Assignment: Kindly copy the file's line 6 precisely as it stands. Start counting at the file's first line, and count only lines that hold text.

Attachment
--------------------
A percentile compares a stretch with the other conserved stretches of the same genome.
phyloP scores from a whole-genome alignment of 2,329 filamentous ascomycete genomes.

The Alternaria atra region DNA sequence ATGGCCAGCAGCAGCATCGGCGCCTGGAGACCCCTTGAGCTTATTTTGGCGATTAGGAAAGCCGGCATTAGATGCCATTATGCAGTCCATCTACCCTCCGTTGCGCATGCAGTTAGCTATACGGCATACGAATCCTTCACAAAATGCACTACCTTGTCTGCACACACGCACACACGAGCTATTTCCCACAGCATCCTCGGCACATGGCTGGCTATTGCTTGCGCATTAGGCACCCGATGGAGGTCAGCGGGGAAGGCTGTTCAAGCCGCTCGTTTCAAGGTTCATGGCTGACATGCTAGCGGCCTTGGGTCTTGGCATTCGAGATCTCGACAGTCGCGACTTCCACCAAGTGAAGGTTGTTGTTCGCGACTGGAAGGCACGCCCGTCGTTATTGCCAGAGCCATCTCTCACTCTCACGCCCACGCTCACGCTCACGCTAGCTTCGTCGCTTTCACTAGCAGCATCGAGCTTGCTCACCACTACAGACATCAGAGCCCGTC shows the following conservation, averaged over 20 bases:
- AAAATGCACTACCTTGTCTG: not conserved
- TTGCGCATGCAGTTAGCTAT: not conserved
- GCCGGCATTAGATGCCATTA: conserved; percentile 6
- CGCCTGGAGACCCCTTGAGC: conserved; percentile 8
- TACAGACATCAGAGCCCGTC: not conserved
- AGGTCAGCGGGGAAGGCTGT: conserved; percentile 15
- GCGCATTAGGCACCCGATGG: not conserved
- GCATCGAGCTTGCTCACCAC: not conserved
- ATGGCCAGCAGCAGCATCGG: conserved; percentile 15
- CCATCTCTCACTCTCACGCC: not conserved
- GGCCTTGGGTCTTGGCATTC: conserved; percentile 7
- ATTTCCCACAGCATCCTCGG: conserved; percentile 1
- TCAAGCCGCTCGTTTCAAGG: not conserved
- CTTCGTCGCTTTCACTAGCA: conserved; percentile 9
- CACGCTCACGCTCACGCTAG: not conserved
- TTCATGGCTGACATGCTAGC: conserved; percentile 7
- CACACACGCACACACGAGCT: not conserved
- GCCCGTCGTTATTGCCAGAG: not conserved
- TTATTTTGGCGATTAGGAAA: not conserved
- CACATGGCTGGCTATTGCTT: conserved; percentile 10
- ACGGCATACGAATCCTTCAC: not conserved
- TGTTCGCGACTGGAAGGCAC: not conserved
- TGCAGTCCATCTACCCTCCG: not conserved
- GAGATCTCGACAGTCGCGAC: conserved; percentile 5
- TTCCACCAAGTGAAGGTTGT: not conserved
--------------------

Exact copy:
- GCCGGCATTAGATGCCATTA: conserved; percentile 6